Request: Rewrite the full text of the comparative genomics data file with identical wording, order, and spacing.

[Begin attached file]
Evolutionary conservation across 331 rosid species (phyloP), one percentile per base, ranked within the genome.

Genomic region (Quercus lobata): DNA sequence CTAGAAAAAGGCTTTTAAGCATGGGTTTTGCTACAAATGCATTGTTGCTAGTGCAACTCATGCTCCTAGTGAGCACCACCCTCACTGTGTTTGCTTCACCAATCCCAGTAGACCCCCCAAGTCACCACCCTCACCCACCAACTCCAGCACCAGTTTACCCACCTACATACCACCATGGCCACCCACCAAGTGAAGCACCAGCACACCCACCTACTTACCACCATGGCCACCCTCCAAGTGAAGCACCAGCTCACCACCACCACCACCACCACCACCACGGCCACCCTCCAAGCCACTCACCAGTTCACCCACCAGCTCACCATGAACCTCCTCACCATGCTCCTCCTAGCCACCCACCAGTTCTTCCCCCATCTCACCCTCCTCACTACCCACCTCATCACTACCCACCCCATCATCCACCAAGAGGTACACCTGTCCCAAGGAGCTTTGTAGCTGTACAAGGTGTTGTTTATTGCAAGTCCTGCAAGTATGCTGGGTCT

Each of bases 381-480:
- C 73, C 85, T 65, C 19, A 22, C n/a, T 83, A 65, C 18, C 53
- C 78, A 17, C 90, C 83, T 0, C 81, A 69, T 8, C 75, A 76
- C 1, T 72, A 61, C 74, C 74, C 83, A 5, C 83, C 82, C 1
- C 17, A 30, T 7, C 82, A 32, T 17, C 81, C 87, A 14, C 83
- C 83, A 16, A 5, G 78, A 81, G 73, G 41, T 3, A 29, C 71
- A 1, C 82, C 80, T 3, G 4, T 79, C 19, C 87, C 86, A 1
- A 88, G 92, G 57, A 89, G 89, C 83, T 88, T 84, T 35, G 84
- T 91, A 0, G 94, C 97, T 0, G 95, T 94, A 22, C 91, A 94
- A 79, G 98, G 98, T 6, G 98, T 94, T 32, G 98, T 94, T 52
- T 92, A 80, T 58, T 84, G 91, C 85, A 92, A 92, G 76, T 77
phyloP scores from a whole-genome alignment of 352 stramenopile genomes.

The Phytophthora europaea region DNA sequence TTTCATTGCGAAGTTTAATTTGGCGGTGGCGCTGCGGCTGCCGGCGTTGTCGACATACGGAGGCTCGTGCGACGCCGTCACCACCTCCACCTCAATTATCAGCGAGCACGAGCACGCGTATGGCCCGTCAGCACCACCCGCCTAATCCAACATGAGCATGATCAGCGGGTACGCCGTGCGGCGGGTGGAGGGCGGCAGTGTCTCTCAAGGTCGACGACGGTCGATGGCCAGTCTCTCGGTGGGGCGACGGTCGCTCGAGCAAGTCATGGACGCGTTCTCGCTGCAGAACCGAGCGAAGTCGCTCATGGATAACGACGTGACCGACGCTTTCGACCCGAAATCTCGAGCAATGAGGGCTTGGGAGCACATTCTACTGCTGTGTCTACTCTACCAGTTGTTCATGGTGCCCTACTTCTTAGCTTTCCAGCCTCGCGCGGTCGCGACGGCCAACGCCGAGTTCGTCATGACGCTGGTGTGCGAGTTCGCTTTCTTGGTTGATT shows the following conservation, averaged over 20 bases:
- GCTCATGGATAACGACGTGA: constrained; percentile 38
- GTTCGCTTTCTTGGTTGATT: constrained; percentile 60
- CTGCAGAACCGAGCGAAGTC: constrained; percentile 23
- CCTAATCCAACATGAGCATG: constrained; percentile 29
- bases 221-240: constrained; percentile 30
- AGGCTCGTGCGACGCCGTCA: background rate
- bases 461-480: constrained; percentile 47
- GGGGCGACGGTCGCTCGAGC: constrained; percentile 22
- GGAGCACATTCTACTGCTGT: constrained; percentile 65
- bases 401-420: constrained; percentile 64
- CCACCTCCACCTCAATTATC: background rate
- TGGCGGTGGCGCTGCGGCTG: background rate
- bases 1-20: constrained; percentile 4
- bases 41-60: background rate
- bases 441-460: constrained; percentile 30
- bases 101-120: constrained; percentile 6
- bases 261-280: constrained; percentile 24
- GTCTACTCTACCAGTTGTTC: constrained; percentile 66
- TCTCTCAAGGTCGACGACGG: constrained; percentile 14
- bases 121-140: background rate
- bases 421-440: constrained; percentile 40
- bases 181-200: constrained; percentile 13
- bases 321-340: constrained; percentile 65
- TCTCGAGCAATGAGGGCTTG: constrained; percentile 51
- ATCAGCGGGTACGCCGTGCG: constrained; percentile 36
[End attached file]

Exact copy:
Evolutionary conservation across 331 rosid species (phyloP), one percentile per base, ranked within the genome.

Genomic region (Quercus lobata): DNA sequence CTAGAAAAAGGCTTTTAAGCATGGGTTTTGCTACAAATGCATTGTTGCTAGTGCAACTCATGCTCCTAGTGAGCACCACCCTCACTGTGTTTGCTTCACCAATCCCAGTAGACCCCCCAAGTCACCACCCTCACCCACCAACTCCAGCACCAGTTTACCCACCTACATACCACCATGGCCACCCACCAAGTGAAGCACCAGCACACCCACCTACTTACCACCATGGCCACCCTCCAAGTGAAGCACCAGCTCACCACCACCACCACCACCACCACCACGGCCACCCTCCAAGCCACTCACCAGTTCACCCACCAGCTCACCATGAACCTCCTCACCATGCTCCTCCTAGCCACCCACCAGTTCTTCCCCCATCTCACCCTCCTCACTACCCACCTCATCACTACCCACCCCATCATCCACCAAGAGGTACACCTGTCCCAAGGAGCTTTGTAGCTGTACAAGGTGTTGTTTATTGCAAGTCCTGCAAGTATGCTGGGTCT

Each of bases 381-480:
- C 73, C 85, T 65, C 19, A 22, C n/a, T 83, A 65, C 18, C 53
- C 78, A 17, C 90, C 83, T 0, C 81, A 69, T 8, C 75, A 76
- C 1, T 72, A 61, C 74, C 74, C 83, A 5, C 83, C 82, C 1
- C 17, A 30, T 7, C 82, A 32, T 17, C 81, C 87, A 14, C 83
- C 83, A 16, A 5, G 78, A 81, G 73, G 41, T 3, A 29, C 71
- A 1, C 82, C 80, T 3, G 4, T 79, C 19, C 87, C 86, A 1
- A 88, G 92, G 57, A 89, G 89, C 83, T 88, T 84, T 35, G 84
- T 91, A 0, G 94, C 97, T 0, G 95, T 94, A 22, C 91, A 94
- A 79, G 98, G 98, T 6, G 98, T 94, T 32, G 98, T 94, T 52
- T 92, A 80, T 58, T 84, G 91, C 85, A 92, A 92, G 76, T 77
phyloP scores from a whole-genome alignment of 352 stramenopile genomes.

The Phytophthora europaea region DNA sequence TTTCATTGCGAAGTTTAATTTGGCGGTGGCGCTGCGGCTGCCGGCGTTGTCGACATACGGAGGCTCGTGCGACGCCGTCACCACCTCCACCTCAATTATCAGCGAGCACGAGCACGCGTATGGCCCGTCAGCACCACCCGCCTAATCCAACATGAGCATGATCAGCGGGTACGCCGTGCGGCGGGTGGAGGGCGGCAGTGTCTCTCAAGGTCGACGACGGTCGATGGCCAGTCTCTCGGTGGGGCGACGGTCGCTCGAGCAAGTCATGGACGCGTTCTCGCTGCAGAACCGAGCGAAGTCGCTCATGGATAACGACGTGACCGACGCTTTCGACCCGAAATCTCGAGCAATGAGGGCTTGGGAGCACATTCTACTGCTGTGTCTACTCTACCAGTTGTTCATGGTGCCCTACTTCTTAGCTTTCCAGCCTCGCGCGGTCGCGACGGCCAACGCCGAGTTCGTCATGACGCTGGTGTGCGAGTTCGCTTTCTTGGTTGATT shows the following conservation, averaged over 20 bases:
- GCTCATGGATAACGACGTGA: constrained; percentile 38
- GTTCGCTTTCTTGGTTGATT: constrained; percentile 60
- CTGCAGAACCGAGCGAAGTC: constrained; percentile 23
- CCTAATCCAACATGAGCATG: constrained; percentile 29
- bases 221-240: constrained; percentile 30
- AGGCTCGTGCGACGCCGTCA: background rate
- bases 461-480: constrained; percentile 47
- GGGGCGACGGTCGCTCGAGC: constrained; percentile 22
- GGAGCACATTCTACTGCTGT: constrained; percentile 65
- bases 401-420: constrained; percentile 64
- CCACCTCCACCTCAATTATC: background rate
- TGGCGGTGGCGCTGCGGCTG: background rate
- bases 1-20: constrained; percentile 4
- bases 41-60: background rate
- bases 441-460: constrained; percentile 30
- bases 101-120: constrained; percentile 6
- bases 261-280: constrained; percentile 24
- GTCTACTCTACCAGTTGTTC: constrained; percentile 66
- TCTCTCAAGGTCGACGACGG: constrained; percentile 14
- bases 121-140: background rate
- bases 421-440: constrained; percentile 40
- bases 181-200: constrained; percentile 13
- bases 321-340: constrained; percentile 65
- TCTCGAGCAATGAGGGCTTG: constrained; percentile 51
- ATCAGCGGGTACGCCGTGCG: constrained; percentile 36